Then you were raising a child.

Our son at age four just hated it (touring) He begged us to stop doing it. That’s how I actually became an agent. We realized as parents that he wanted to be in school. I didn’t have the personality to home school. So we agreed that in the summertime we would tour, but during the school year we would just play around on weekends. During the week, I started my agency booking Ray Wylie Hubbard who was my first client

You moved from San Antonio.

We moved to outside of Austin in ’87.

The second client you had was Jimmy LaFave. How did you get to 10 clients so quickly.

Jimmy, who has been with me 20 years, has been an amazing client. Like Woody Guthrie, Jimmy understands that the more that you bring to the family and into the fold the better we all are. Other agents have clients and they wonder, “How does this affect me?” Jimmy got Trish Hinojosa, and Eliza. He really championed me to build the roster. I was very much of a Texas singer/songwriter agency in the beginning. Jimmy was a huge part in building my roster, and he’s been a really great client. And, to this day, I adore him. He’s now got an agent/manager who takes care of his day-to-day bookings, but if I bring anything in or anything that I do with the Woody stuff, we still work together. But he was real champion and in growing up in my house and listening to Woody Guthrie, and Pete Seeger all that, Jimmy really took me down the Woody rabbit hole. Reopened it for me, and brought me back to what I grew up with. I still work with the Guthrie family on that.

You were also doing shows at the Granbury Opera House in Granbury, Texas in the ‘90s.

Yep, I was programming, and booking the Granbury Opry House. I programmed the last weekend that Townes (Van Zandt) played.

What shape was Townes in by that point?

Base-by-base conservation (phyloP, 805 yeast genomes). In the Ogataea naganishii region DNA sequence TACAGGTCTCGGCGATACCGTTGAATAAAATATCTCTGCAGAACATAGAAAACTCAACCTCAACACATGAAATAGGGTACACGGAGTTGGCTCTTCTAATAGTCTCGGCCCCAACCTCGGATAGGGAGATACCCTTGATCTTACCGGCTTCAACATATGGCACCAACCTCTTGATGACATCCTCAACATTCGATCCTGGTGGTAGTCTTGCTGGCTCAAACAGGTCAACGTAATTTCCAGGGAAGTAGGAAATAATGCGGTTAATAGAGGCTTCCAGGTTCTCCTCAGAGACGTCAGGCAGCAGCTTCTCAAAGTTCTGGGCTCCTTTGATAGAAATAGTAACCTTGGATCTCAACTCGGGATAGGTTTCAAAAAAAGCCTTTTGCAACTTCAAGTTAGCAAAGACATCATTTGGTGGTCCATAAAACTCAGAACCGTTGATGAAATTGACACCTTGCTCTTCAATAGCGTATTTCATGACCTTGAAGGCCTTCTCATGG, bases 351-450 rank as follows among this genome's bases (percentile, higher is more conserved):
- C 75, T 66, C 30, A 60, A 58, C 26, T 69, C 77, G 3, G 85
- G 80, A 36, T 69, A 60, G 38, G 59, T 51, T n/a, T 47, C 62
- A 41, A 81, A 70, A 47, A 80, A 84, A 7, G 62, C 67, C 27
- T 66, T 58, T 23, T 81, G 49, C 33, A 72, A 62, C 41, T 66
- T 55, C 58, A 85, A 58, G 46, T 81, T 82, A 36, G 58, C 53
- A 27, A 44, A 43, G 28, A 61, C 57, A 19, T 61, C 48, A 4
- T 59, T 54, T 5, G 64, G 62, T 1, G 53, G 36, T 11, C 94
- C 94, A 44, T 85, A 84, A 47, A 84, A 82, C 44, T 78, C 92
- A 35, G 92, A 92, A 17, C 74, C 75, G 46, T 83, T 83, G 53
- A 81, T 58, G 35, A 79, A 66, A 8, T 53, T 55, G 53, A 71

It was the second last gig that he did before he died. It was pretty sad, actually. It was the first show that I did in a series. The buyer wanted him so badly, but I knew that he was kind of in rough shape. So I suggested that we do it (the show) in the round. That way, in case he arrived prone in the back of a van, we still had a show. I was concerned because I’d seen him (earlier) with Guy Clark. It had gotten pretty rough. I could see how hard it was on Guy trying to make stuff work. Because I was booking Ray Wylie Hubbard at the time, I thought that I would do Ray, Townes, and I put Gary Allan on that show.

How did the two shows that evening go?

The first show for Townes was pretty rough, but the second show he was quite brilliant. It was pretty evident he wasn’t well. I can remember being outside after the show, and talking with Ray and Gary Allen—Townes was changing—and I think it was Gary who might have said it that it was like watching buzzards fly above.

Townes left the next morning to go and play the Cactus Café. I was November 22. Griff (Luneburg) had him at the Cactus on the 23rd, and he was gone Jan. 1st. I am quite certain these were his last gigs as he died 5 weeks later.

Not a surprise, really.

No surprise. I went to pay him at the end of the night, and I had a really lovely conversation with him. By that time, we had let him go back to drinking. We had had a successful show. He said to me, “Can I just squeeze your breasts?” I thought to myself, “I can say no, but I would love to tell the story.” I said to him, “Two hands. One squeeze. One second.” I was kind of joking, and he did it.

Larry LeBlanc is widely recognized as one of the leading music industry journalists in the world. Before joining CelebrityAccess in 2008 as senior editor, he was the Canadian bureau chief of Billboard from 1991-2007 and Canadian editor of Record World from 1970-89. He was also a co-founder of the late Canadian music trade, The Record.

He has been quoted on music industry issues in hundreds of publications including Time, Forbes, and the London Times. He is co-author of the book “Music From Far And Wide.”

Larry is the recipient of the 2013 Walt Grealis Special Achievement Award, recognizing individuals who have made an impact on the Canadian music industry. He is a board member of the Mariposa Folk Festival in Orillia, Ontario.